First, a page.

Despite challenges within the Republican Party and projections that other congressional plans would result in more savings, U.S. Senate Minority Leader Mitch McConnell, R-Ky., reiterated his support for House Speaker John Boehner’s plan Wednesday.
Speaking on the Senate floor, McConnell said the proposal will prevent a government default before the August 2 deadline and reduce Washington spending. And unlike President Barack Obama, McConnell points out Boehner was courageous enough to provide the country with an option.
“And what about the President’s plan? Well, when asked the President’s plan, his aides point to a speech and a veto threat,” McConnell said. “With all due respect, Congress can’t vote on a speech, and a veto threat won’t prevent default. The fact is, Republicans have offered the only proposal at this point that attempts to get at the root of the problem—and which actually has a chance of getting to the President’s desk.”
From McConnell’s office:
But the speaker’s proposal had trouble getting out of the GOP caucus after the non-partisan Congressional Budget Office reported it fell short of its projected savings. The mathematical snafu forced Republicans to re-work the plan and postpone a vote scheduled for this week.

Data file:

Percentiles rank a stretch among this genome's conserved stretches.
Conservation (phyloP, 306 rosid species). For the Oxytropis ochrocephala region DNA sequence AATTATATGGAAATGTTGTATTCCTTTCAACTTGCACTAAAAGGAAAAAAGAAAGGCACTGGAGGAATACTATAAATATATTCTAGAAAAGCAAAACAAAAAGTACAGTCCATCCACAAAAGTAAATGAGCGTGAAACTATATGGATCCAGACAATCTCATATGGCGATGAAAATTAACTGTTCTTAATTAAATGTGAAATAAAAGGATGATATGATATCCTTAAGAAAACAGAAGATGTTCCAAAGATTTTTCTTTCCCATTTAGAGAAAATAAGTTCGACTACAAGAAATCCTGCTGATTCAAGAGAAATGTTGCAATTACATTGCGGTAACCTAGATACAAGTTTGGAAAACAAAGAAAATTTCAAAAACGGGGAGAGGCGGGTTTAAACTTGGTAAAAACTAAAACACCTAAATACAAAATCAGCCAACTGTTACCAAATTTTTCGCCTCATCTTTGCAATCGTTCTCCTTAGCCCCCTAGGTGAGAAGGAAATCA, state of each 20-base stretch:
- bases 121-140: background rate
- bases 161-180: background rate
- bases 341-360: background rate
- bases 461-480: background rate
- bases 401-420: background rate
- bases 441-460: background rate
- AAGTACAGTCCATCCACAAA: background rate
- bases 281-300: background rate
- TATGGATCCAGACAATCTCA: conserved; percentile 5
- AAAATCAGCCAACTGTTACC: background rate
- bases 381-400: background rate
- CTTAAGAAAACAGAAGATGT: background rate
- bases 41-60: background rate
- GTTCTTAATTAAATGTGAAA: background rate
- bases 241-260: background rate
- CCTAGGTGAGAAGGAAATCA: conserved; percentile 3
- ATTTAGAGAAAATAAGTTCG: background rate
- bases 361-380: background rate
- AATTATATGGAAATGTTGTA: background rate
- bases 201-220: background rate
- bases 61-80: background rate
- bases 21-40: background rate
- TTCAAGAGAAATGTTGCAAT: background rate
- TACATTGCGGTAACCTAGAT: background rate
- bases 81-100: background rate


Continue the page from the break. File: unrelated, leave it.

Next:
And earlier today, the CBO said the debt ceiling compromise forwarded by Sen. Majority Leader Harry Reid, D-Nv., had a larger overall deficit reduction than Boehner’s proposal.
From the Washington Post:
The estimate by the nonpartisan Congressional Budget Office found the measure drafted by Senate Majority Leader Harry M. Reid (D-Nev.) would cut about $840 billion from agency budgets through 2021, roughly the same as the proposal by Boehner (R-Ohio). But Reid also claims significant savings from winding down the wars in Iraq and Afghanistan. The CBO found that those savings account for more than $1.1 trillion, making up more than half of Reid’s debt-reduction package.
The new CBO report comes barely 12 hours after a similar report led House leaders to scuttle a Wednesday vote on their measure and sent them scrambling to find more savings or to reduce the $900 billion debt-limit increase included in the House bill. Boehner has demanded that spending cuts exceed any increase in the debt limit. Senate leaders, too, were expected to make adjustments to meet the dollar-for-dollar target.
While the Senate package would reduce spending more overall, by the CBO’s accounting, it would also cut more deeply next year. The House bill would reduce next year’s budget deficit by only about $5 billion, the CBO said, while the Senate bill would trim $30 billion from a one-year deficit expected to approach $1.1 trillion.